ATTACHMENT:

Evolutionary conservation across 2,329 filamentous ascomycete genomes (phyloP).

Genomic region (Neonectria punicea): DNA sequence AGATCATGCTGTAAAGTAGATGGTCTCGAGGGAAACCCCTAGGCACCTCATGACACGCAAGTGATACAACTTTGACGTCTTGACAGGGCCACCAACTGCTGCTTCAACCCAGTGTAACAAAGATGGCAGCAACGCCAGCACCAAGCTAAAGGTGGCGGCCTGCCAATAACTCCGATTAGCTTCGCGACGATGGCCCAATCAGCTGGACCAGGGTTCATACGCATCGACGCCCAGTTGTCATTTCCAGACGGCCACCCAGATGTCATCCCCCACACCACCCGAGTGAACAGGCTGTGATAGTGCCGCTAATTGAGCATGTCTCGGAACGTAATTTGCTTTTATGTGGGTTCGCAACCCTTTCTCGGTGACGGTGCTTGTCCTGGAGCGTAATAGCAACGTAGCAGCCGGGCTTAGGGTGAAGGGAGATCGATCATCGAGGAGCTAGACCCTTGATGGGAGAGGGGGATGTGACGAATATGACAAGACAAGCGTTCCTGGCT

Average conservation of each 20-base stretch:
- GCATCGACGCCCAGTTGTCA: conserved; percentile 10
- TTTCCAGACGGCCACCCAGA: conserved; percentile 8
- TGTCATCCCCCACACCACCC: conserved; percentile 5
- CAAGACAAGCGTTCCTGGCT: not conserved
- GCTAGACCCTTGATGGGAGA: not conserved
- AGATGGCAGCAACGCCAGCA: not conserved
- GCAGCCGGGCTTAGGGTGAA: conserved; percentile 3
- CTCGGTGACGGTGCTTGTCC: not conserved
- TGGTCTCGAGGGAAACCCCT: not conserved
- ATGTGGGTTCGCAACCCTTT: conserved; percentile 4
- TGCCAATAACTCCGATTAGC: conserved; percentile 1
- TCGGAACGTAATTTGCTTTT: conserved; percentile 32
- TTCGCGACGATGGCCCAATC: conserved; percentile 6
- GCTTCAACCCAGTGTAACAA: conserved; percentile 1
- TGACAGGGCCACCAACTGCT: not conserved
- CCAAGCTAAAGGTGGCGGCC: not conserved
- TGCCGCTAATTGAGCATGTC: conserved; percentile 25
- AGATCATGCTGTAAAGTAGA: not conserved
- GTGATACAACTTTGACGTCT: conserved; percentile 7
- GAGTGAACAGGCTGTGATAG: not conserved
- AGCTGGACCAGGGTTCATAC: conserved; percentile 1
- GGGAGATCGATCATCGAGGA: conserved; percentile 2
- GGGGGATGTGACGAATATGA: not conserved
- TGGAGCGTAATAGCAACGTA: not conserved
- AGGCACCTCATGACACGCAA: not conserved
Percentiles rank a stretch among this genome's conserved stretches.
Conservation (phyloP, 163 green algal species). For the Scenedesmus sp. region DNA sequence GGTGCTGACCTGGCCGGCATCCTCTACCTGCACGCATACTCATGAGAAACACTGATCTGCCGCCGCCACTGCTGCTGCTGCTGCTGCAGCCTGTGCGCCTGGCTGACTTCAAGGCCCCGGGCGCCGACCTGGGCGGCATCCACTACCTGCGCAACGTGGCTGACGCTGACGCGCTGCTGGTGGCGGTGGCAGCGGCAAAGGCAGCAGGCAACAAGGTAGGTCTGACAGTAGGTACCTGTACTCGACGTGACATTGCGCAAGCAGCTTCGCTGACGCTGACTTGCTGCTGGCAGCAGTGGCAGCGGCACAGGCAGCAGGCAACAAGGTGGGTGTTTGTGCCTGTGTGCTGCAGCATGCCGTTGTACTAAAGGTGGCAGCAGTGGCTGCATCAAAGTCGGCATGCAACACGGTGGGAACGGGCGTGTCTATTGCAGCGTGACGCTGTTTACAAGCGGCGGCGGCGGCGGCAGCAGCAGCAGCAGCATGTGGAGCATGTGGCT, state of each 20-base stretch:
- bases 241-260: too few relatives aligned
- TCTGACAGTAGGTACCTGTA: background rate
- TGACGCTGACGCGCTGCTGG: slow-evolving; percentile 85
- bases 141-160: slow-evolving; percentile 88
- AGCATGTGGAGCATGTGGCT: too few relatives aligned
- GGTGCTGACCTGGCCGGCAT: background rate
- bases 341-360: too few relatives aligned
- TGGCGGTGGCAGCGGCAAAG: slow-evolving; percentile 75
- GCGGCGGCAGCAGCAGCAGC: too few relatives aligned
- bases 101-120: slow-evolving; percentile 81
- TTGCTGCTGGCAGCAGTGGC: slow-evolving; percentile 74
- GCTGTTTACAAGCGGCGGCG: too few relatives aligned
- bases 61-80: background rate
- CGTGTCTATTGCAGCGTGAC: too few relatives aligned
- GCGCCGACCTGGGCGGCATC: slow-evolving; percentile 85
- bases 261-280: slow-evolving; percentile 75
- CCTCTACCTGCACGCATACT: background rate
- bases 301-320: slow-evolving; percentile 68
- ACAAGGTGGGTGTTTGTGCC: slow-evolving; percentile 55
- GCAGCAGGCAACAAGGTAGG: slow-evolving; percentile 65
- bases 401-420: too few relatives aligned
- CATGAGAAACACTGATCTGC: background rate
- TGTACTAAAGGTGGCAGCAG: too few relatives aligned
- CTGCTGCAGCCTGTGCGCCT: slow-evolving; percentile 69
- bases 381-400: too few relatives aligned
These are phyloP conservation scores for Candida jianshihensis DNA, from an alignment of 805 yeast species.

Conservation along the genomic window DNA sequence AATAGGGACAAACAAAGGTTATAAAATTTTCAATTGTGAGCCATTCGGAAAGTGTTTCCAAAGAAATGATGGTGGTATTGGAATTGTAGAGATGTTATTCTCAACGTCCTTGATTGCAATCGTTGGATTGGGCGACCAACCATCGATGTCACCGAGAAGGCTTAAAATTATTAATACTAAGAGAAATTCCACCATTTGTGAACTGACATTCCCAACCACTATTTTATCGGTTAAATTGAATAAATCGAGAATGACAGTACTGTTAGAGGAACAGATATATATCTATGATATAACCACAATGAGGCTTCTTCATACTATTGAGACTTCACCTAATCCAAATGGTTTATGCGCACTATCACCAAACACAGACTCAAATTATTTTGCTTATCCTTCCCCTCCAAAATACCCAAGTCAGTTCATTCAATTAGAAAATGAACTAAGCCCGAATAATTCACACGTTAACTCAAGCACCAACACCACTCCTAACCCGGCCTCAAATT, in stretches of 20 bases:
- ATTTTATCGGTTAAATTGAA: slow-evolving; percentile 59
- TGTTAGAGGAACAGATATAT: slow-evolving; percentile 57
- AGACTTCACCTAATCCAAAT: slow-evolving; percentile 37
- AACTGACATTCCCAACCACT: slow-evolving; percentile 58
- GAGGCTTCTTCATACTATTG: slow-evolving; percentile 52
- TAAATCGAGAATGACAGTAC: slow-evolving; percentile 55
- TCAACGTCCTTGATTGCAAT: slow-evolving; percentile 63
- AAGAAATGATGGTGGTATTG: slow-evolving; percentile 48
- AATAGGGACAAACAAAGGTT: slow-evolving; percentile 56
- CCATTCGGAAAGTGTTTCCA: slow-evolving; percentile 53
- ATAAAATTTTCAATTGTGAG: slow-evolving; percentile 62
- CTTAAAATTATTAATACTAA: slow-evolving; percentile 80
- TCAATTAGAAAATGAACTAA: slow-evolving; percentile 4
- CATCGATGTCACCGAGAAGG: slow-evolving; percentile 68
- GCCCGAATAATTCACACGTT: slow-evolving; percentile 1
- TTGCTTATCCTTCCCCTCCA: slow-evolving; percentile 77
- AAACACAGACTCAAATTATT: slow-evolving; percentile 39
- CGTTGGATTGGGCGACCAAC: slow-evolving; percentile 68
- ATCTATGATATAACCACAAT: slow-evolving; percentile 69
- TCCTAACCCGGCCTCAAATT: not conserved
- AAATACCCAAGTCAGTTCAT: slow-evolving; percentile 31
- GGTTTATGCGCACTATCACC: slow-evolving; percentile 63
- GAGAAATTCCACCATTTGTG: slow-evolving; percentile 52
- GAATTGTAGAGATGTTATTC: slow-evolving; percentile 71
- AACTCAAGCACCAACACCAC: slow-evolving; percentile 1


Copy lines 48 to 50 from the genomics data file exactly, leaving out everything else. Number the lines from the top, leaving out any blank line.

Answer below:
- bases 301-320: slow-evolving; percentile 68
- ACAAGGTGGGTGTTTGTGCC: slow-evolving; percentile 55
- GCAGCAGGCAACAAGGTAGG: slow-evolving; percentile 65